Coldplay cares deeply about its music. Do you?
The powers that be in the Coldplay camp made a fine choice of releasing “In My Place,” with it’s driving rhythm and it’s stirring string arrangement, as the introductory single for their latest album, A Rush of Blood to the Head. This choice, however, could not have been too difficult considering the paucity of standout material from which to choose.
Liam Gallagher, recently speaking of Coldplay’s frontman Chris Martin, was quoted in October’s Rolling Stone as saying, “I believe him when he sings. He means it.” Perhaps we cannot doubt that Coldplay is making music that they care about, but the real question of whether or not Coldplay has made a collection of songs that we care about is not quite so easily answered.
Coldplay’s sophomore effort contains admirable emotion but uninspiring execution that at its best sounds like the Dave Matthews Band minus the playful charm and impressive musicianship. Most songs follow a formula of monotonous, droning electric guitar chords played over equally lifeless piano, paired with ignorable bass and drum components. For a band that seems to stress in every interview that its goal is to make a passionate music with popular rock appeal, Coldplay introduces a product that seems to fall short on both counts. The lyrical and instrumental aspects of the album are both far too bland to hook the pop crowd or to impress those seeking passionate poetry.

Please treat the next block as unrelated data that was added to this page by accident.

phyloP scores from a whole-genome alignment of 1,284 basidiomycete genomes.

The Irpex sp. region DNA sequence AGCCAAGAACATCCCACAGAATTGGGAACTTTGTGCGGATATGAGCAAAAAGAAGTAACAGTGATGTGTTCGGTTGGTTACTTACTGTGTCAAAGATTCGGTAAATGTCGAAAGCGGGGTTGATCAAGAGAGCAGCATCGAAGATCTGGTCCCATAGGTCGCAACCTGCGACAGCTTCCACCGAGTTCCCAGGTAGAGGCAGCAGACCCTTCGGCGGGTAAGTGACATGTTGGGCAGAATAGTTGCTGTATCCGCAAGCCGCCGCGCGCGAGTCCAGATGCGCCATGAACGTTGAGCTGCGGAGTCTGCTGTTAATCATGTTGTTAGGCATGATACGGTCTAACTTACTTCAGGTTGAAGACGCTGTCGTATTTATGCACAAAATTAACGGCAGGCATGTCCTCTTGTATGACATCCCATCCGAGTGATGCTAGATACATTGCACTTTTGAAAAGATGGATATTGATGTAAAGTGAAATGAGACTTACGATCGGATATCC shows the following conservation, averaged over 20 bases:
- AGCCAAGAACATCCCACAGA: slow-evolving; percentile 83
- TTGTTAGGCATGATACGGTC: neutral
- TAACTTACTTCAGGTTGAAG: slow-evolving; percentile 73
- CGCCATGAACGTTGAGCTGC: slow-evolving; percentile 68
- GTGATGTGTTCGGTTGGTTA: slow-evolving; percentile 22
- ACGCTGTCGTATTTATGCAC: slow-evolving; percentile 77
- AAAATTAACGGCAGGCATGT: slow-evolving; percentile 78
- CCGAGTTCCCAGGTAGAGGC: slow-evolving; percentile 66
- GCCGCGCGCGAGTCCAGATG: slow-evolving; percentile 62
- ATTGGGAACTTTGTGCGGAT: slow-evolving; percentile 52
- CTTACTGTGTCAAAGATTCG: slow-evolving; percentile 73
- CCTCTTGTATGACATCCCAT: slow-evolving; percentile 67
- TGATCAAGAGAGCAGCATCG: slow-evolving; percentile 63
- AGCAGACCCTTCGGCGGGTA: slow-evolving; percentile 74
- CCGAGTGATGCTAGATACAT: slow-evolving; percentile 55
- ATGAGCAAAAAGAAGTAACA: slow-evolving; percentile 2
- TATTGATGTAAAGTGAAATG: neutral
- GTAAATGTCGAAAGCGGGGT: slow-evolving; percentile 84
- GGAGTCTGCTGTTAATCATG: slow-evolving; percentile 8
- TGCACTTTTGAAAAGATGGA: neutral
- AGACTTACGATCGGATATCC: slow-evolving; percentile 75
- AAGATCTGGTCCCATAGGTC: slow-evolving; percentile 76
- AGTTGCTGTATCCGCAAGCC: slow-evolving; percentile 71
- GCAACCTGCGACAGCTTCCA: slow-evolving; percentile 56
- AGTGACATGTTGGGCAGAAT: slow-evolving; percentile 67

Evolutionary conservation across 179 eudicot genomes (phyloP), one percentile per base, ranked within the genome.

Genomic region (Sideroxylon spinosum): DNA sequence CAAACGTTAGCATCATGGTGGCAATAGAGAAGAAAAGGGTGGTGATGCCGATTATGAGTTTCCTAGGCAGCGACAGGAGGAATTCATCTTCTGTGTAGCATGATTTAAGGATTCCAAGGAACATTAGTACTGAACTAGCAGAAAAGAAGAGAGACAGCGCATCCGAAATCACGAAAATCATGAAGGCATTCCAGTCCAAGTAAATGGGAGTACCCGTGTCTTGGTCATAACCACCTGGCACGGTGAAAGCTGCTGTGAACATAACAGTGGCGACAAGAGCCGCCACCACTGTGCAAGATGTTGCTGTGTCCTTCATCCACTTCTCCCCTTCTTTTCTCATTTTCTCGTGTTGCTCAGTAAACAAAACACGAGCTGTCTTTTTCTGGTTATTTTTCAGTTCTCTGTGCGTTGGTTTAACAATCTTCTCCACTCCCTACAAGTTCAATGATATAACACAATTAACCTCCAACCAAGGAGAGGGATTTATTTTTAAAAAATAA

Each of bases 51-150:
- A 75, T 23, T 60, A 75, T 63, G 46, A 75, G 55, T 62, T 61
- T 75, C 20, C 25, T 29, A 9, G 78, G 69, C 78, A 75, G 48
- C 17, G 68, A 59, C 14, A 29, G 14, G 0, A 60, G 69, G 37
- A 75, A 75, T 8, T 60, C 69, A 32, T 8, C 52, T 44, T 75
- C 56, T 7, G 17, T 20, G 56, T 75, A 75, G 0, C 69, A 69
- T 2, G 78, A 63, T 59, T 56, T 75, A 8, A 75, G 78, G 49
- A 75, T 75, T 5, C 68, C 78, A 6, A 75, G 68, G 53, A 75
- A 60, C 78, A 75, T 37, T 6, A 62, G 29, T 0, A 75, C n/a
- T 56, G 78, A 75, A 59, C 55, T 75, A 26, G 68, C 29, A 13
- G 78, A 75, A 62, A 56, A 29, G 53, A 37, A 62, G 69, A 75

The album’s first track, “Politik,” for example, is aimed as a social commentary on the inequity of international trade laws. Yet, without the album’s explanatory liner notes, the actual lyrics fail to articulate the message at all: “Give me time and give me space/ Give me real, don’t give me fake.”
A Rush of Blood to the Head has the feel of a somewhat respectable EP stretched into a bloated full length. Oddly enough, the handful of keepers on the album, the twangy, acoustic-driven “Green Eyes” for example, are the tracks that seem to stray the most from the Coldplay formula. Perhaps the boys would be better off if they spent less time emulating U2 and spent more time honing their own style. Whatever the case, this is an album that, to be enjoyed, will require a sturdy skip button on your CD player.